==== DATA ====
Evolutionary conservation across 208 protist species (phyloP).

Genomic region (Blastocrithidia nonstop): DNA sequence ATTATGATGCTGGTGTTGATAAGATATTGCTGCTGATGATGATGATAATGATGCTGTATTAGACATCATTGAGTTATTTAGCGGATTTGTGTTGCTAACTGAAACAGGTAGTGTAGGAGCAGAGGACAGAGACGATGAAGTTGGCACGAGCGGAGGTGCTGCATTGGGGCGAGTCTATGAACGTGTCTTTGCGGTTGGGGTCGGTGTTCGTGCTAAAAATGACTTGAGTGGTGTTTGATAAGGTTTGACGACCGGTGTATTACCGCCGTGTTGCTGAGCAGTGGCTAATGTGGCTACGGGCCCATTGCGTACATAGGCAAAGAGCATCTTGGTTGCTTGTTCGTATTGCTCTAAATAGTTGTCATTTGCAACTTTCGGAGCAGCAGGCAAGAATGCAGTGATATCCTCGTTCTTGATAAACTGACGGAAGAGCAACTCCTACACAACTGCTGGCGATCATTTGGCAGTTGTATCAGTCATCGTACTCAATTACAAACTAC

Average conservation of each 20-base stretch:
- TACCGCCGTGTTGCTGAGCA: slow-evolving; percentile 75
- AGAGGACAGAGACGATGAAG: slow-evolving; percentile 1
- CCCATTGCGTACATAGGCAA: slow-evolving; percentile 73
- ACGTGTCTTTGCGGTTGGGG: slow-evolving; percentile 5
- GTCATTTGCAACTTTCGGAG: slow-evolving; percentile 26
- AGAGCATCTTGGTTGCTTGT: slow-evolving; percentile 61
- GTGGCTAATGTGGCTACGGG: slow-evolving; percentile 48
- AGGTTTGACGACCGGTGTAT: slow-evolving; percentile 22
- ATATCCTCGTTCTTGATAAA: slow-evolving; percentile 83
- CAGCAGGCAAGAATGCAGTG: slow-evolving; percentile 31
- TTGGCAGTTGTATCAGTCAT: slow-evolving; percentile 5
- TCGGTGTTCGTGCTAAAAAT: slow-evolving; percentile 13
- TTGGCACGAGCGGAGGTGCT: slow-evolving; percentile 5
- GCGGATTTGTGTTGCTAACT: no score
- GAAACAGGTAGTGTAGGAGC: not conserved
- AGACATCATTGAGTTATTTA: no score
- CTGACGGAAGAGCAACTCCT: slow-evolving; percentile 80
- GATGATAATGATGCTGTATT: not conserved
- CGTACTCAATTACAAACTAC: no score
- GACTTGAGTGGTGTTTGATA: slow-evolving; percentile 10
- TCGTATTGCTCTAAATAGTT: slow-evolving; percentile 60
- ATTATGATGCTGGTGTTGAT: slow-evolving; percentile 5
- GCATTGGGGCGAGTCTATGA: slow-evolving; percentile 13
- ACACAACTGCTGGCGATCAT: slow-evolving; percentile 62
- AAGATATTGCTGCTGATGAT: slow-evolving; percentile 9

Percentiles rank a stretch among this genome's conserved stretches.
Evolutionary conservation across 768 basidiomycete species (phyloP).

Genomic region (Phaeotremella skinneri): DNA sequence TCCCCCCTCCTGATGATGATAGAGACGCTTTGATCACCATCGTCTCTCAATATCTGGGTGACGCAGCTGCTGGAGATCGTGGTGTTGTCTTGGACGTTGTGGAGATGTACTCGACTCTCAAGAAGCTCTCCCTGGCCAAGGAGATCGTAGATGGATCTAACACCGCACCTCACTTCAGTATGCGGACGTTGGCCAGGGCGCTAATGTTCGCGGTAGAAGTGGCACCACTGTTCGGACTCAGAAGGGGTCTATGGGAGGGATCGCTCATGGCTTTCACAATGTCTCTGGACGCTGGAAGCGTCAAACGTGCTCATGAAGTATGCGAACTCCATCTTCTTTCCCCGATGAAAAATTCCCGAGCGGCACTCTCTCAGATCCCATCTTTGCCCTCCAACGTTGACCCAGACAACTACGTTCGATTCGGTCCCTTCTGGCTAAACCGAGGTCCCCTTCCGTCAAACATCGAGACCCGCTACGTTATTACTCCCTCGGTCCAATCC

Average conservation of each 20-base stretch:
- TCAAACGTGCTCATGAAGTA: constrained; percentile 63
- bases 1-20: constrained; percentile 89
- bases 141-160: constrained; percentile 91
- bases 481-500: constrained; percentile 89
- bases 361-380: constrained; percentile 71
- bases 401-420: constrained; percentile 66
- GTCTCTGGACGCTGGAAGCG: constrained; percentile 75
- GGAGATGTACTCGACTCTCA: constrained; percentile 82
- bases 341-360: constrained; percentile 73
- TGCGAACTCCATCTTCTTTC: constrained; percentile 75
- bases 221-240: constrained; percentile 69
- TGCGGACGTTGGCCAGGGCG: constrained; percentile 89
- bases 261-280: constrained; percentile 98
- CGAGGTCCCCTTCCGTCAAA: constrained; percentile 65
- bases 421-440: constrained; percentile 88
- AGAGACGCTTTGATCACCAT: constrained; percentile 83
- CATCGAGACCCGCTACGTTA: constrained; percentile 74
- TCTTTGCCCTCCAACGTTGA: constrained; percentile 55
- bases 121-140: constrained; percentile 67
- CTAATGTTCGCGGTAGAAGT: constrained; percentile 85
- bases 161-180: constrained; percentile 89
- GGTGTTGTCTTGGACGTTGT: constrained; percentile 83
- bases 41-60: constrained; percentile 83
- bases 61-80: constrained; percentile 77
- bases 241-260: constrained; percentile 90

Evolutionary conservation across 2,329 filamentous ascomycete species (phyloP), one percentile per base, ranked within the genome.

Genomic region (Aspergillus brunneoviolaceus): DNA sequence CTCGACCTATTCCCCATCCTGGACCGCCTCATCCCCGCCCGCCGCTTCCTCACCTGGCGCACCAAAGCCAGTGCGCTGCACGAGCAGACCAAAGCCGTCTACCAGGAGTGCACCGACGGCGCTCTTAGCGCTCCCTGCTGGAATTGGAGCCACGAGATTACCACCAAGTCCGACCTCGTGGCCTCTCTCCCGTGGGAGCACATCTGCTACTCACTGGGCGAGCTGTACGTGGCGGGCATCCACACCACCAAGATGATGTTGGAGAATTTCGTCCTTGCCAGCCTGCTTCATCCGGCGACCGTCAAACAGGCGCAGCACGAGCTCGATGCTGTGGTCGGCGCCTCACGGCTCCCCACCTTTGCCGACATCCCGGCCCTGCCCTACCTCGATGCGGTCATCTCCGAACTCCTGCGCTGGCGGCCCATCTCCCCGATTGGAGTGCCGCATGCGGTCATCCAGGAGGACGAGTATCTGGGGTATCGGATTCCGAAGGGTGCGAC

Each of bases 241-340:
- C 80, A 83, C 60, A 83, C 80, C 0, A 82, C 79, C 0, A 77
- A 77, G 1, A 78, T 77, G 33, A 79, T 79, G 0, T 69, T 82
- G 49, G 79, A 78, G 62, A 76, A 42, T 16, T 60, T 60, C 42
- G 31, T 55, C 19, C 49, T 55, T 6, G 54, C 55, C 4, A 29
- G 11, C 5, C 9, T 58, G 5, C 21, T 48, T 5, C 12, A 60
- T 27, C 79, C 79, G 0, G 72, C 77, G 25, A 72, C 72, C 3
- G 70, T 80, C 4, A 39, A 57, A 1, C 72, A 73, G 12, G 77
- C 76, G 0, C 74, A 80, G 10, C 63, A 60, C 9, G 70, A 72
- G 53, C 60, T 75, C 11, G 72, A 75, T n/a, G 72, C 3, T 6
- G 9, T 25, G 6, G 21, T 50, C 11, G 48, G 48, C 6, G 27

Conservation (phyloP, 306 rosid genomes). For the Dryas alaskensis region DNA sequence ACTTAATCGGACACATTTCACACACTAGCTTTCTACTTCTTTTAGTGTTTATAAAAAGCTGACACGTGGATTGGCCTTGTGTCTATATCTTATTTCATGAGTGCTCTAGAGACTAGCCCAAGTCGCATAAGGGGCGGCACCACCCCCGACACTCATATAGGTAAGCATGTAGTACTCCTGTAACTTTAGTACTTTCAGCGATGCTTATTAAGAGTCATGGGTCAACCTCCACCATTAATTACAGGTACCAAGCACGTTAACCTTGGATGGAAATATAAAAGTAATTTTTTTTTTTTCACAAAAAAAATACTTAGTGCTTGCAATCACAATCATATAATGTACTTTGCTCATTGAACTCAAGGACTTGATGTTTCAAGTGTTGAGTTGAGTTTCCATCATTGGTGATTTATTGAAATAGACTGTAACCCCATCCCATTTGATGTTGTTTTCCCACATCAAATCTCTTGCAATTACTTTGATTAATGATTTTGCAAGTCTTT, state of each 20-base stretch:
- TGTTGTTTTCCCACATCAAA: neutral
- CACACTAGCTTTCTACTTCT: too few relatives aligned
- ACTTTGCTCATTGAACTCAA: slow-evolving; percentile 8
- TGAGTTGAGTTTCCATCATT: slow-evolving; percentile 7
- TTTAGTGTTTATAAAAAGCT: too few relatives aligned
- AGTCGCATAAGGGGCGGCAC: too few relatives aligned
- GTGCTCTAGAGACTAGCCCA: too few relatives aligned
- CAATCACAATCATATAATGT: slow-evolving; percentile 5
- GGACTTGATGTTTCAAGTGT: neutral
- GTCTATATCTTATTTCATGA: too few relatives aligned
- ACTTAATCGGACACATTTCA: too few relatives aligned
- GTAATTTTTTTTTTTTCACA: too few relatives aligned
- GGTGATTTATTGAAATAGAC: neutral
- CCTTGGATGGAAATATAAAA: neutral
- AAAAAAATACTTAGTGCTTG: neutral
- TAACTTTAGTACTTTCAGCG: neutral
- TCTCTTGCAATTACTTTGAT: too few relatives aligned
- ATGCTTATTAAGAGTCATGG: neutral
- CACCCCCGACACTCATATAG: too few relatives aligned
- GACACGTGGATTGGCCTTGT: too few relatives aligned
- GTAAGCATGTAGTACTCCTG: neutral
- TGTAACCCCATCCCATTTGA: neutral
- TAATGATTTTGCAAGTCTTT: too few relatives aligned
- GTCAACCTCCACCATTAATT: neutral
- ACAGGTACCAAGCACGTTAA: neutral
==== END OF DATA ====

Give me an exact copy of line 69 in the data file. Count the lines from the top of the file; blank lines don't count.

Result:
- G 53, C 60, T 75, C 11, G 72, A 75, T n/a, G 72, C 3, T 6